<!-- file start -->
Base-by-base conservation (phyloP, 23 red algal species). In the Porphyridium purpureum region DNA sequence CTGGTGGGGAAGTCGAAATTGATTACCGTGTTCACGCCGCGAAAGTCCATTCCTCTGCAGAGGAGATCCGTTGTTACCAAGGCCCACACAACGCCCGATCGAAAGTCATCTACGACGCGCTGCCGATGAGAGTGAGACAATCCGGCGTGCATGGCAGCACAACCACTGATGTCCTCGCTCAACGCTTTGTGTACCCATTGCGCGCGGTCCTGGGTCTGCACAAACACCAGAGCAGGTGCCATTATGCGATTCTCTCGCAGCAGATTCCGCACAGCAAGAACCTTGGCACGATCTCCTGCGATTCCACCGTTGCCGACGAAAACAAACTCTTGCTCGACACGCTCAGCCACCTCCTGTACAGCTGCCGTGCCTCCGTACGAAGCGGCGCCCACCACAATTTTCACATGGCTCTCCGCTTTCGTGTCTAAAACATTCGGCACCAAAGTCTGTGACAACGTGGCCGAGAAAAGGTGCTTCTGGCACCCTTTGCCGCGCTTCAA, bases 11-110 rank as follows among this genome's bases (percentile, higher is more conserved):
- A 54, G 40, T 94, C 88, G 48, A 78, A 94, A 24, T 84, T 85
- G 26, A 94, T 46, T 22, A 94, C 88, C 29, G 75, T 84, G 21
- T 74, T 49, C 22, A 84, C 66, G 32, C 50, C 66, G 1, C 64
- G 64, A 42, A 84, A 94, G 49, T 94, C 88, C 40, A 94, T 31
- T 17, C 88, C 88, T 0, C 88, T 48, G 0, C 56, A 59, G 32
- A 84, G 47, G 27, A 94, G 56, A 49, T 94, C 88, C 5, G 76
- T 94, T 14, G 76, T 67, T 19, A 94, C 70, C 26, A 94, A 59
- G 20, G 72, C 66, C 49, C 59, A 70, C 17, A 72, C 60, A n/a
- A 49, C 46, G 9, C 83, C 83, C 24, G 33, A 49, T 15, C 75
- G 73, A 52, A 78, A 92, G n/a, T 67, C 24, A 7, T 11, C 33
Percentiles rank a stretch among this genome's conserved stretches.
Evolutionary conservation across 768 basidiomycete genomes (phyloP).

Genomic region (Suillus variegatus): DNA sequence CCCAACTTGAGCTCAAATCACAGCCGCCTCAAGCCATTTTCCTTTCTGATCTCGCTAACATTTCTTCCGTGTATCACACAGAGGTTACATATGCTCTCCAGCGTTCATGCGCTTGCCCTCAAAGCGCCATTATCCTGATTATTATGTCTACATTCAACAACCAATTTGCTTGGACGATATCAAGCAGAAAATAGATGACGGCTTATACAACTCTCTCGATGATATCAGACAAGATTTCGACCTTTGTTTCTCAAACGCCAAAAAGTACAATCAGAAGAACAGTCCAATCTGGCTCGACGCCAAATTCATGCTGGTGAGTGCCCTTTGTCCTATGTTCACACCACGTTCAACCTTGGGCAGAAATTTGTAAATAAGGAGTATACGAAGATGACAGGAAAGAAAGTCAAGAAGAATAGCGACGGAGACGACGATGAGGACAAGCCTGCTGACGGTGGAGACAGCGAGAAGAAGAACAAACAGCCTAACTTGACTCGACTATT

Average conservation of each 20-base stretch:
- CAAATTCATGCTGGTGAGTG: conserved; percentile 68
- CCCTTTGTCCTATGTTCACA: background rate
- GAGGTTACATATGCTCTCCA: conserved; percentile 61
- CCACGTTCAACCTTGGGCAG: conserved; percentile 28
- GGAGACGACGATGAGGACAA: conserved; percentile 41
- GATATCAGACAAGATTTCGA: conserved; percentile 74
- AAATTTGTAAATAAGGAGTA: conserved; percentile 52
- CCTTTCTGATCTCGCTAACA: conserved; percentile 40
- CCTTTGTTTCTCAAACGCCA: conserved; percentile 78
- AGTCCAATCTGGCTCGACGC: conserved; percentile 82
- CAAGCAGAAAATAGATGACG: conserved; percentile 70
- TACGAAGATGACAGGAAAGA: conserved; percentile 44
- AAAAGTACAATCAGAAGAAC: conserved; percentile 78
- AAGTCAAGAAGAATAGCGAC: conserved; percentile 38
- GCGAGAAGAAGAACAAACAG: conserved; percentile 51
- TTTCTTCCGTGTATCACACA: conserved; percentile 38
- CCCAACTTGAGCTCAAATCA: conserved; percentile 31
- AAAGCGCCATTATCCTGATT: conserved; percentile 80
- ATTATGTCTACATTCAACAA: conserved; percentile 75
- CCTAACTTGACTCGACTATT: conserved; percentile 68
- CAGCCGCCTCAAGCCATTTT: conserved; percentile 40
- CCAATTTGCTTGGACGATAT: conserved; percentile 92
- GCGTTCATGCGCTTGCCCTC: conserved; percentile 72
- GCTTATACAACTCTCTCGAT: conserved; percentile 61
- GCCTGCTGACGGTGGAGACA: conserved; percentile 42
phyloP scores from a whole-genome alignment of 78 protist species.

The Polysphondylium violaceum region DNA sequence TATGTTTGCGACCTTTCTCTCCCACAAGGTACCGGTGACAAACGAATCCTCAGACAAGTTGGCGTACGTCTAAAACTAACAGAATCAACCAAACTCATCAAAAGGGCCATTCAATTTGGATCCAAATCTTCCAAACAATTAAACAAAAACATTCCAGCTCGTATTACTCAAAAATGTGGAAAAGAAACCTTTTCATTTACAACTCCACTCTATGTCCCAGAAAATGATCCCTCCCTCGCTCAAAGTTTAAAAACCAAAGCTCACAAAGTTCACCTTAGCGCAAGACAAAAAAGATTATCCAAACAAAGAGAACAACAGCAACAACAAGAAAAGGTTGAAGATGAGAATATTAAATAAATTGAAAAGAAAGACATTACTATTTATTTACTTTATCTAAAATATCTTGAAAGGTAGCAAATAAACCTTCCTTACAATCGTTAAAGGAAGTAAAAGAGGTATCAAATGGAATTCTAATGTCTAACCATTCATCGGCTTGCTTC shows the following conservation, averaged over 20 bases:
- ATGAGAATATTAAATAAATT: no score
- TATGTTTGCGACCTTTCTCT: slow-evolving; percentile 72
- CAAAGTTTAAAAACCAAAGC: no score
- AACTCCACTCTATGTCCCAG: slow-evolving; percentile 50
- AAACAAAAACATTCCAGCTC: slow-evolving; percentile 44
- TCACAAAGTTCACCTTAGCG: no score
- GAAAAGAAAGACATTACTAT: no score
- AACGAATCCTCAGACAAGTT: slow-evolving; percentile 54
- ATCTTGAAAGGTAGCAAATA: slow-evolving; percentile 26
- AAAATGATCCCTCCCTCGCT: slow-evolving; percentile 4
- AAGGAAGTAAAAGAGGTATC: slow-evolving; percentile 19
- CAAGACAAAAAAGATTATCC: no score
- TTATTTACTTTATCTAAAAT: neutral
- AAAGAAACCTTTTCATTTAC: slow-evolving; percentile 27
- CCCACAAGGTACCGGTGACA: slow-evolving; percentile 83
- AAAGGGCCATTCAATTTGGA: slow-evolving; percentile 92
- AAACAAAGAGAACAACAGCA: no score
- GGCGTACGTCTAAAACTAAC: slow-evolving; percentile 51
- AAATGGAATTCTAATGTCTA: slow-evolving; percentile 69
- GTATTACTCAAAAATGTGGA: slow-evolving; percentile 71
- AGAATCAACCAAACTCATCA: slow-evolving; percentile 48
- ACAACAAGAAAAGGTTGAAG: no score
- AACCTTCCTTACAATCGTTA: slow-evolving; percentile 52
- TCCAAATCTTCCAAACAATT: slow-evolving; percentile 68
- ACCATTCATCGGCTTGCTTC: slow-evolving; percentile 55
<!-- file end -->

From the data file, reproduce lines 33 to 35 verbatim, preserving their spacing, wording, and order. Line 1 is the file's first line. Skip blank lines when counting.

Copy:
- AAAGCGCCATTATCCTGATT: conserved; percentile 80
- ATTATGTCTACATTCAACAA: conserved; percentile 75
- CCTAACTTGACTCGACTATT: conserved; percentile 68